Student Loan Relief and Bankruptcy
As the cost of a college education has risen, so has the number of graduates carrying a substantial amount of student loan debt. Ideally, students use their degrees to land well-paying jobs and quickly pay off their loans. But job markets are cyclical and careers don't always go according to plan. This section covers the basics of student loan debt relief and the various options available to debtors. Topics include the different ways graduates can repay their loans, options for debtors who simply cannot afford to repay their student loan debts, and the consequences of defaulting on one's student loans. Check out FindLaw's Guide to Student Loan Debt for a printer-friendly reference guide with summaries on how to handle your debt, and what to do if you cannot afford payments.
Difficulties with Student Loan Repayment Options
Student loans can represent a significant expense and when financial difficulty arises many are unaware of the options to manage student debt. Since defaulting on a loan can result in serious consequences there are a number of options available to many borrowers. Some loans can be delayed through deferment or forbearance options, allowing the borrower to postpone payment. Some loans can be cancelled, thereby eliminating payments. Some loans are eligible for income-sensitive or income-based repayment programs. And, finally, some loans can be more manageable when consolidated.
Deferment is a common means to address difficulty paying student loans. Deferment may postpone payment on a loan, and it may also prevent interest from accruing during the period of deferment, depending on the type of the loan. In order to qualify to have your loans deferred you must normally establish one of the common grounds for deferment. Although they may vary depending on your lender, common reasons for deferment include:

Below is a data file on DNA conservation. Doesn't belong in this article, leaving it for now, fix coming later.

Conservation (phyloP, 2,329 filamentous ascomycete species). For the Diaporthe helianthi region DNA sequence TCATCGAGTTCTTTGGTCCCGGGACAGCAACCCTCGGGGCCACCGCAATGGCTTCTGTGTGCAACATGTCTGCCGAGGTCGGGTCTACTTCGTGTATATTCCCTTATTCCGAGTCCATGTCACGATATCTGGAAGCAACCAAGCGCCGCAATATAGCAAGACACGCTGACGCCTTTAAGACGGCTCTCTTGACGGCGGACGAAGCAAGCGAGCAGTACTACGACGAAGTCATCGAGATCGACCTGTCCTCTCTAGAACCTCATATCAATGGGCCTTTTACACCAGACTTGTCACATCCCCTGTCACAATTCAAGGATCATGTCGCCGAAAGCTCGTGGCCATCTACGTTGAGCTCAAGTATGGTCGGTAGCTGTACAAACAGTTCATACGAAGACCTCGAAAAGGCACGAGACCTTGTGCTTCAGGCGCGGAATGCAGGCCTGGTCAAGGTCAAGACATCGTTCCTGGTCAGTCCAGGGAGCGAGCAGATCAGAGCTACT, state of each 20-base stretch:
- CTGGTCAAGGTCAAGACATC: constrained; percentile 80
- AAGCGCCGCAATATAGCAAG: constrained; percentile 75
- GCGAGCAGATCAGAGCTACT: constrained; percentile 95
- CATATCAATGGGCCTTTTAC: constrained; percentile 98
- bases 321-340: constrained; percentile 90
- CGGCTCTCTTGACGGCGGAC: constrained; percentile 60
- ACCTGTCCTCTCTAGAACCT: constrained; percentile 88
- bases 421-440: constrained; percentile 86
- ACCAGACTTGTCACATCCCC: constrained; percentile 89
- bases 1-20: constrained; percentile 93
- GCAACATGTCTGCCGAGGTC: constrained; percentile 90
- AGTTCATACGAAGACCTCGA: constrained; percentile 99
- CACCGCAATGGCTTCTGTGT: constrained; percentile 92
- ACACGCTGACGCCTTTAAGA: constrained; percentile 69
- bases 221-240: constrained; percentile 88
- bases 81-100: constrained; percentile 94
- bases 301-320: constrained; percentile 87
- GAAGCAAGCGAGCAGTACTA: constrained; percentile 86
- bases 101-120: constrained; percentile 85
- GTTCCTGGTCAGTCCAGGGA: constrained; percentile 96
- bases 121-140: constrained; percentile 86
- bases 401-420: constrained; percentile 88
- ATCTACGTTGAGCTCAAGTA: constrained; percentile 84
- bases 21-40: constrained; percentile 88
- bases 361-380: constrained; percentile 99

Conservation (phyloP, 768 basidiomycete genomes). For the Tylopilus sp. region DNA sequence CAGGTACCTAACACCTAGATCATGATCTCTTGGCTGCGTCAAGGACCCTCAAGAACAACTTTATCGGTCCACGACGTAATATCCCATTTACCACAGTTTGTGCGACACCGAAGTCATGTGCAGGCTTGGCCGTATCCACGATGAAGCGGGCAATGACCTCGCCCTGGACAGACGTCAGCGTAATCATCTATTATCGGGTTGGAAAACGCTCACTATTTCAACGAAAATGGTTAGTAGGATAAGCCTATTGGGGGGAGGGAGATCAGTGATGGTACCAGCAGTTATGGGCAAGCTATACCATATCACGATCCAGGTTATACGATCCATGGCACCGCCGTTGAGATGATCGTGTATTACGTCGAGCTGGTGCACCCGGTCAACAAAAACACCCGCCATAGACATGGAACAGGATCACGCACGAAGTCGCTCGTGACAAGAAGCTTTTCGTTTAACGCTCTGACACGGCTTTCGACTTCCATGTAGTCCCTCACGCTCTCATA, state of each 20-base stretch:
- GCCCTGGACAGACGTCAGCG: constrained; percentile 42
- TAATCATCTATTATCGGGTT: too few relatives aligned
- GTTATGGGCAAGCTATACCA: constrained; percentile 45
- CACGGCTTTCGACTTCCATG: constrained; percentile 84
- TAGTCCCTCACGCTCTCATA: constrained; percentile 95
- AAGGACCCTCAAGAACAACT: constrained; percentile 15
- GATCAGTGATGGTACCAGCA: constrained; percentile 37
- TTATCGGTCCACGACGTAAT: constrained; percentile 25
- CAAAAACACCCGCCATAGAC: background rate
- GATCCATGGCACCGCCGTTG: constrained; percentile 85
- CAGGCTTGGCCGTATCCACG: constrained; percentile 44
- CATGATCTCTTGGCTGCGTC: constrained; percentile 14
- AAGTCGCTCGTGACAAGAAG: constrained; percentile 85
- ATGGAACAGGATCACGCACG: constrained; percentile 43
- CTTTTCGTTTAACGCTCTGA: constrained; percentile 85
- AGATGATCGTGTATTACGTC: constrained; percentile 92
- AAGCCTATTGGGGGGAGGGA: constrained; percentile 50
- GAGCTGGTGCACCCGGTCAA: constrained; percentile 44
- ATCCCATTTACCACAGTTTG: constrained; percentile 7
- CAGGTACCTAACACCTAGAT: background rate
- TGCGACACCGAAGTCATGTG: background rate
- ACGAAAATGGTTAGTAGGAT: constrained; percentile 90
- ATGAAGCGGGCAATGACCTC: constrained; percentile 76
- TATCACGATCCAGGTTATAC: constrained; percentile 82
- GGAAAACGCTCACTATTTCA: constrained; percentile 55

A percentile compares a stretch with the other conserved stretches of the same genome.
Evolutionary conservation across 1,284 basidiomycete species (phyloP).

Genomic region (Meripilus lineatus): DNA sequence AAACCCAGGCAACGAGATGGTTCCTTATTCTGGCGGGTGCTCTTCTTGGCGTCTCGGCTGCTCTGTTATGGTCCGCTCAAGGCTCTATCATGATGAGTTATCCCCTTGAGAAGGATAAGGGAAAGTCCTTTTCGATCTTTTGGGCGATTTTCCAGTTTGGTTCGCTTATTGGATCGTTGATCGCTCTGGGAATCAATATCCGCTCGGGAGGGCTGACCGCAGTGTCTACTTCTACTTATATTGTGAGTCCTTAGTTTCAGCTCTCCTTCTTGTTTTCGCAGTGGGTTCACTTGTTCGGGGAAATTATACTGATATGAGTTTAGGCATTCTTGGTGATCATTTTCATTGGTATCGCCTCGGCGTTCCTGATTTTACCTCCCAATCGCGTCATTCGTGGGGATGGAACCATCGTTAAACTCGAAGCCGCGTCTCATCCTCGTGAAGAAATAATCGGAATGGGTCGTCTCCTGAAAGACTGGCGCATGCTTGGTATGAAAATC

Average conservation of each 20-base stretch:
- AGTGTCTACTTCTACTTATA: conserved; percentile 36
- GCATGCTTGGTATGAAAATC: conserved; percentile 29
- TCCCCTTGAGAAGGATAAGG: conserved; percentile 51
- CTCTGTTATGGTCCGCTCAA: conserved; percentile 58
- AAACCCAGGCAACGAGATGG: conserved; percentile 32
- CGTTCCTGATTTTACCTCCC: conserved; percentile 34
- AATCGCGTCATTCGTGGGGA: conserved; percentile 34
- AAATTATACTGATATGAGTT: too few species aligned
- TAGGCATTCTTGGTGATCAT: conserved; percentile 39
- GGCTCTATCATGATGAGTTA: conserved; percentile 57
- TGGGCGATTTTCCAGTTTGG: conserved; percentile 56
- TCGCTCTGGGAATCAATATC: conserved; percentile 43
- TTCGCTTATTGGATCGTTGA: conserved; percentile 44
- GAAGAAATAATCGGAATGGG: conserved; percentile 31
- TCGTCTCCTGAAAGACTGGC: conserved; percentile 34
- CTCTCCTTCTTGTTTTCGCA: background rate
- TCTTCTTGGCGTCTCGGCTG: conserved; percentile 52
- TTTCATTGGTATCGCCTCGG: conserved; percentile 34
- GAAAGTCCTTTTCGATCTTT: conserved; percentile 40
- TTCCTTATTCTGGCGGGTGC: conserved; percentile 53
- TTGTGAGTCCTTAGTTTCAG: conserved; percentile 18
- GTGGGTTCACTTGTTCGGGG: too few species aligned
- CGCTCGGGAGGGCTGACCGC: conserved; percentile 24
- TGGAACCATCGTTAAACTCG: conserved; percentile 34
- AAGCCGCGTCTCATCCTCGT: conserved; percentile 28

- temporary total disability;
- enrollment in a rehabilitation program for a disability;
- economic hardship;
- enrollment in school;
- entry into uniformed service;
- service to a needy population;
- work in health care or law enforcement.
Another option is to attempt to have your loans discharged through bankruptcy. However, this is very difficult, if not impossible, under the current law. Generally, student loans will not be discharged in bankruptcy unless the borrower can show that their repayment would impose a severe hardship on them, which is a very high standard.
What Happens after a Student Loan Default?
When a student loan borrower fails to keep current on their payments they become "delinquent" the first day they miss payment. If they remain delinquent for nine months the student loan enters default. The borrower may then be held liable for collection fees and the commission charged by any debt collection agency involved. The Department of Education has a number of collection options available to them.
The Department of Education may seize your tax refund to be applied toward defaulted student debt. Though borrowers may appeal the valid defenses are limited. If the loan was repaid, is being repaid under a negotiated repayment plan, belongs to someone else, or limited other circumstances the borrower may be able to prevent seizure of their tax refund. Alternatively, the Department of Education may seek to garnish your wages. They can garnish up to 15 percent of your disposable income, or no more than $217.50 per week. The defenses to garnishment are very similar to the defenses against the seizure of a tax refund.
Other options include seizing federal benefits such as Social Security retirement and disability benefits, the revocation of professional licenses, and lawsuits to collect from assets such as bank accounts, valuable property, and real property liens.